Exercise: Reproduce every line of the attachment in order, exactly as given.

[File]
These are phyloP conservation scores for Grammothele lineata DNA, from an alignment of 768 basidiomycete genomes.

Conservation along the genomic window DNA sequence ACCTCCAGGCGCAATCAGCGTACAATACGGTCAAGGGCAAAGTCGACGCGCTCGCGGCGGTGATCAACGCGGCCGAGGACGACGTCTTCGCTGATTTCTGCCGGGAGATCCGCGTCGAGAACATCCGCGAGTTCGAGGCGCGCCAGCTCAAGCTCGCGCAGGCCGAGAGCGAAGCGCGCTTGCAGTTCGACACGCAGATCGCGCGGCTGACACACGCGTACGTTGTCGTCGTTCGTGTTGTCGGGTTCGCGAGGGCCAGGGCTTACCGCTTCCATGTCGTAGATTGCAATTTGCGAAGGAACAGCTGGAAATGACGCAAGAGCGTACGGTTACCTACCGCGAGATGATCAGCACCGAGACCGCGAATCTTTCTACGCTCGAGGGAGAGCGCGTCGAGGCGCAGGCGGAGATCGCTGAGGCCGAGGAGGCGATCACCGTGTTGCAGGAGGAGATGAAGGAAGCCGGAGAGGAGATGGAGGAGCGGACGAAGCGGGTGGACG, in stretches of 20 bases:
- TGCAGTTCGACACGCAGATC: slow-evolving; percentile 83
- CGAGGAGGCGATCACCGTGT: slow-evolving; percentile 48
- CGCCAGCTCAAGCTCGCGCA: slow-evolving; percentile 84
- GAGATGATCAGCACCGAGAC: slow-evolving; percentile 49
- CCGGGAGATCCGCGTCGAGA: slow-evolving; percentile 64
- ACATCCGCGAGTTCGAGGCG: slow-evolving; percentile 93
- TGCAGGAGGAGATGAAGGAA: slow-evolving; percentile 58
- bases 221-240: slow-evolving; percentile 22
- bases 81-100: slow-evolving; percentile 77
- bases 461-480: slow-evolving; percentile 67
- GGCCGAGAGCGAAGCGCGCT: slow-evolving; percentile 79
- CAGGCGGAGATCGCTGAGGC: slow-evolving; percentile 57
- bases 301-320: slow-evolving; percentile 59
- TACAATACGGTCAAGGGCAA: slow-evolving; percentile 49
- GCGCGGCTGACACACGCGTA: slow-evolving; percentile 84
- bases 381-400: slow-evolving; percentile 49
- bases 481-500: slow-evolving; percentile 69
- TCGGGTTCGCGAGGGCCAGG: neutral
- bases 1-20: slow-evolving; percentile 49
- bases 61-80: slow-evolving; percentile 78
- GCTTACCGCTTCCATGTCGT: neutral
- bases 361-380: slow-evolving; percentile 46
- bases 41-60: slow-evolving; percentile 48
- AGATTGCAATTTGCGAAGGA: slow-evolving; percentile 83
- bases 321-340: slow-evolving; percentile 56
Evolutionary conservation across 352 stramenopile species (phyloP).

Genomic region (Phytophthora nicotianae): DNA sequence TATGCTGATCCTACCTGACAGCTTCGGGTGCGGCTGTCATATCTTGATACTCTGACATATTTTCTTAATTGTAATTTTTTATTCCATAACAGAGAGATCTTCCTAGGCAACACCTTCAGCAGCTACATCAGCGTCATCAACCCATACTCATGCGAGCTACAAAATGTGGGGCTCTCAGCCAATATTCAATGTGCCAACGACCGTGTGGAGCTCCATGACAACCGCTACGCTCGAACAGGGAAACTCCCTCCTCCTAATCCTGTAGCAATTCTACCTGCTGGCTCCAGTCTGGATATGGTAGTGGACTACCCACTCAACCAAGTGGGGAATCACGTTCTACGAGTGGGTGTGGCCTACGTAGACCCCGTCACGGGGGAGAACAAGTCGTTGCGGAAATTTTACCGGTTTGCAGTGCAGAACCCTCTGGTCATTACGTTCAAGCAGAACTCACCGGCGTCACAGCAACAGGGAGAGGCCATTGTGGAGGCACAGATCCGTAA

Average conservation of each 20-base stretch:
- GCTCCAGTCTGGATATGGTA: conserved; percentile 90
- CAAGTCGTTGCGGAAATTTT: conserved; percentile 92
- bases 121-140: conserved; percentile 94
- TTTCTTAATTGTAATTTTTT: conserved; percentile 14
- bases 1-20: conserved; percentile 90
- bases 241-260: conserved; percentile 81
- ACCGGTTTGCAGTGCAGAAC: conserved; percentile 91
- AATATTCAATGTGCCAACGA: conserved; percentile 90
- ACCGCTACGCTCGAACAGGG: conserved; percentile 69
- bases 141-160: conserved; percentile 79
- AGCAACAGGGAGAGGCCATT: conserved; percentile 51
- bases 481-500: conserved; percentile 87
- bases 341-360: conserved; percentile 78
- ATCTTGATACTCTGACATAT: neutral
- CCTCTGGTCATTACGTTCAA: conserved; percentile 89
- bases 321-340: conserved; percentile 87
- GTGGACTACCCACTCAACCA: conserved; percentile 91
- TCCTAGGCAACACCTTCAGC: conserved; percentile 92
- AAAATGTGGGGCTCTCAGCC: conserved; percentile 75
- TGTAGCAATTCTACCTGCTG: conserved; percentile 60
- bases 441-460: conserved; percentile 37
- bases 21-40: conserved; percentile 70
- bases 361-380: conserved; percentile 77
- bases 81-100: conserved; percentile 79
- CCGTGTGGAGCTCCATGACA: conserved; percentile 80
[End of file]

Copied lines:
These are phyloP conservation scores for Grammothele lineata DNA, from an alignment of 768 basidiomycete genomes.

Conservation along the genomic window DNA sequence ACCTCCAGGCGCAATCAGCGTACAATACGGTCAAGGGCAAAGTCGACGCGCTCGCGGCGGTGATCAACGCGGCCGAGGACGACGTCTTCGCTGATTTCTGCCGGGAGATCCGCGTCGAGAACATCCGCGAGTTCGAGGCGCGCCAGCTCAAGCTCGCGCAGGCCGAGAGCGAAGCGCGCTTGCAGTTCGACACGCAGATCGCGCGGCTGACACACGCGTACGTTGTCGTCGTTCGTGTTGTCGGGTTCGCGAGGGCCAGGGCTTACCGCTTCCATGTCGTAGATTGCAATTTGCGAAGGAACAGCTGGAAATGACGCAAGAGCGTACGGTTACCTACCGCGAGATGATCAGCACCGAGACCGCGAATCTTTCTACGCTCGAGGGAGAGCGCGTCGAGGCGCAGGCGGAGATCGCTGAGGCCGAGGAGGCGATCACCGTGTTGCAGGAGGAGATGAAGGAAGCCGGAGAGGAGATGGAGGAGCGGACGAAGCGGGTGGACG, in stretches of 20 bases:
- TGCAGTTCGACACGCAGATC: slow-evolving; percentile 83
- CGAGGAGGCGATCACCGTGT: slow-evolving; percentile 48
- CGCCAGCTCAAGCTCGCGCA: slow-evolving; percentile 84
- GAGATGATCAGCACCGAGAC: slow-evolving; percentile 49
- CCGGGAGATCCGCGTCGAGA: slow-evolving; percentile 64
- ACATCCGCGAGTTCGAGGCG: slow-evolving; percentile 93
- TGCAGGAGGAGATGAAGGAA: slow-evolving; percentile 58
- bases 221-240: slow-evolving; percentile 22
- bases 81-100: slow-evolving; percentile 77
- bases 461-480: slow-evolving; percentile 67
- GGCCGAGAGCGAAGCGCGCT: slow-evolving; percentile 79
- CAGGCGGAGATCGCTGAGGC: slow-evolving; percentile 57
- bases 301-320: slow-evolving; percentile 59
- TACAATACGGTCAAGGGCAA: slow-evolving; percentile 49
- GCGCGGCTGACACACGCGTA: slow-evolving; percentile 84
- bases 381-400: slow-evolving; percentile 49
- bases 481-500: slow-evolving; percentile 69
- TCGGGTTCGCGAGGGCCAGG: neutral
- bases 1-20: slow-evolving; percentile 49
- bases 61-80: slow-evolving; percentile 78
- GCTTACCGCTTCCATGTCGT: neutral
- bases 361-380: slow-evolving; percentile 46
- bases 41-60: slow-evolving; percentile 48
- AGATTGCAATTTGCGAAGGA: slow-evolving; percentile 83
- bases 321-340: slow-evolving; percentile 56
Evolutionary conservation across 352 stramenopile species (phyloP).

Genomic region (Phytophthora nicotianae): DNA sequence TATGCTGATCCTACCTGACAGCTTCGGGTGCGGCTGTCATATCTTGATACTCTGACATATTTTCTTAATTGTAATTTTTTATTCCATAACAGAGAGATCTTCCTAGGCAACACCTTCAGCAGCTACATCAGCGTCATCAACCCATACTCATGCGAGCTACAAAATGTGGGGCTCTCAGCCAATATTCAATGTGCCAACGACCGTGTGGAGCTCCATGACAACCGCTACGCTCGAACAGGGAAACTCCCTCCTCCTAATCCTGTAGCAATTCTACCTGCTGGCTCCAGTCTGGATATGGTAGTGGACTACCCACTCAACCAAGTGGGGAATCACGTTCTACGAGTGGGTGTGGCCTACGTAGACCCCGTCACGGGGGAGAACAAGTCGTTGCGGAAATTTTACCGGTTTGCAGTGCAGAACCCTCTGGTCATTACGTTCAAGCAGAACTCACCGGCGTCACAGCAACAGGGAGAGGCCATTGTGGAGGCACAGATCCGTAA

Average conservation of each 20-base stretch:
- GCTCCAGTCTGGATATGGTA: conserved; percentile 90
- CAAGTCGTTGCGGAAATTTT: conserved; percentile 92
- bases 121-140: conserved; percentile 94
- TTTCTTAATTGTAATTTTTT: conserved; percentile 14
- bases 1-20: conserved; percentile 90
- bases 241-260: conserved; percentile 81
- ACCGGTTTGCAGTGCAGAAC: conserved; percentile 91
- AATATTCAATGTGCCAACGA: conserved; percentile 90
- ACCGCTACGCTCGAACAGGG: conserved; percentile 69
- bases 141-160: conserved; percentile 79
- AGCAACAGGGAGAGGCCATT: conserved; percentile 51
- bases 481-500: conserved; percentile 87
- bases 341-360: conserved; percentile 78
- ATCTTGATACTCTGACATAT: neutral
- CCTCTGGTCATTACGTTCAA: conserved; percentile 89
- bases 321-340: conserved; percentile 87
- GTGGACTACCCACTCAACCA: conserved; percentile 91
- TCCTAGGCAACACCTTCAGC: conserved; percentile 92
- AAAATGTGGGGCTCTCAGCC: conserved; percentile 75
- TGTAGCAATTCTACCTGCTG: conserved; percentile 60
- bases 441-460: conserved; percentile 37
- bases 21-40: conserved; percentile 70
- bases 361-380: conserved; percentile 77
- bases 81-100: conserved; percentile 79
- CCGTGTGGAGCTCCATGACA: conserved; percentile 80